ISDIN Eryfotona AKNMSC is indicated for actinic keratosis (AK) non-melanoma skin cancer (NMSC), which is non-scheduled and proven to improve AK lesions. It has a high SPF, and DNA Repairsomes (photolyase encapsulated in liposomes), which helps prevent and reduce the risk of actinic damage caused by the sun and prevents new lesions. 

A prevalent theme at this year’s Skin Cancer Foundation meeting was expanded therapies or multimodal therapies

In addition, the photolyase it contains helps prevent damage to cellular DNA that the skin is not capable of repairing completely and efficiently thanks to photolyase and UV filters. In AK lesion, there are many lesions underneath the visible lesions that can’t be seen. The ISDIN Eryfotona AK-NMSC works on the area underneath the lesion, repairing the broken DNA surrounding the lesion.  

This product is often used as a maintenance for patients who have had AK treatment, and the skin is now broken, bruised and sensitive.   

The product was launched ahead of the Skin Cancer Foundation’s annual meeting, which was held on 16 May. As stated by Dr Willie Visser, head of Dermatology at the University of Stellenbosch and Tygerberg Academic Hospital, unprotected exposure to the sun’s dangerous rays is the most preventable risk factor for skin ageing and skin cancer. This includes melanoma – the deadliest form of skin cancer.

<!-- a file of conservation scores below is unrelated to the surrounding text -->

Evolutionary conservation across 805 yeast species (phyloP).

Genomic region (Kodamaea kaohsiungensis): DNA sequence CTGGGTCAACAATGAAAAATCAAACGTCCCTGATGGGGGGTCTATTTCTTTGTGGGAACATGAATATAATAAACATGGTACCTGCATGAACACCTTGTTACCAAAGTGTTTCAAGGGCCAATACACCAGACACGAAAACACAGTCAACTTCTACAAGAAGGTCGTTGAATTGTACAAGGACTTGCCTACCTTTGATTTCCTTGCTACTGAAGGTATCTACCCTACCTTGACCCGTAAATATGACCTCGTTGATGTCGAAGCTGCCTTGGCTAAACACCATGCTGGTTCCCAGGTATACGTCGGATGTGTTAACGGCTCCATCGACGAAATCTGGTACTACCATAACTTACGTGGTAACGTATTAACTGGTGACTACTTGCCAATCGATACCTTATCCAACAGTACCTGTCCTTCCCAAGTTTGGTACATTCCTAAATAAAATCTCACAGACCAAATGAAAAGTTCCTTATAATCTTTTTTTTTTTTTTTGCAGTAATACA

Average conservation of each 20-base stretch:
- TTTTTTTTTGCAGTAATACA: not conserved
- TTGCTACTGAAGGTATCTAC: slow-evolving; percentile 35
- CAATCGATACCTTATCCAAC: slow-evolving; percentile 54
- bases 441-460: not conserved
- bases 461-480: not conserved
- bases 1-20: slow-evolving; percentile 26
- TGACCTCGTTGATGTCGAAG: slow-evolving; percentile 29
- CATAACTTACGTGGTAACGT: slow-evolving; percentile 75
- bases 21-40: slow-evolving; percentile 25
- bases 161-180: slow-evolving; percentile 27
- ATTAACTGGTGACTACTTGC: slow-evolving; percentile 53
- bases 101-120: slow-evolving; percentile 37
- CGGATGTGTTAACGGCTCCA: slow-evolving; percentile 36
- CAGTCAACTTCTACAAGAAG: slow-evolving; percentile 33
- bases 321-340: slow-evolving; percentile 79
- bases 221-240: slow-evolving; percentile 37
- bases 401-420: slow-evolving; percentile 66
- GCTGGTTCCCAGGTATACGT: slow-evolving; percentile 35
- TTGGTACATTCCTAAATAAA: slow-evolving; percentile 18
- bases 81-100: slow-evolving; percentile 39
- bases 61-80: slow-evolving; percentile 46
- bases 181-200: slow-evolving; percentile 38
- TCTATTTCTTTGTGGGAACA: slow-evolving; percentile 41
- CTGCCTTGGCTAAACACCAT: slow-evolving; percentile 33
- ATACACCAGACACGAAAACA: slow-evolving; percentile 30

Sunscreens are a vital tool in the fight against skin cancer. It is recommended to generously apply a broad-spectrum, water-resistant sunscreen with an SPF of 50 or higher to all exposed skin. Sunscreens with added antioxidants and DNA repair enzymes have the ability to repair already damaged DNA.   

According to Prof Anisa Mosam, Associate Professor and principal specialist of the Department of Dermatology at the University of KZN, skin colour usually has unique differences. Products developed for the market need to be tailored to address these issues, especially products addressing pigmentation.   

“The practice of skin bleaching is still rife in many communities, and as healthcare professionals dealing with patients, we all need to do our bit to stem this practice,” she said.  Dr Marc Roscher, Dermatologist from Durban, emphasised that all skin health professionals play an important role in the prevention of skin cancer.   

Sun damage is the central pathway to photodamage to any skin, and this manifests in different ways for different skin types. Combination products (such as the combination of sunblocks and moisturisers or topical antioxidant therapies) are a form of integrated skincare and seem to be a global trend at the moment.   

A prevalent theme at this year’s Skin Cancer Foundation meeting was expanded therapies or multimodal therapies. “Skin cancer therapy should be definitive from early on, as it is with other types of cancers such as breast cancer,” he said. Another prevalent topic at the meeting was the use of biologic therapies, which are life-saving, highly focused interventions on a molecular level, that physicians now have access to.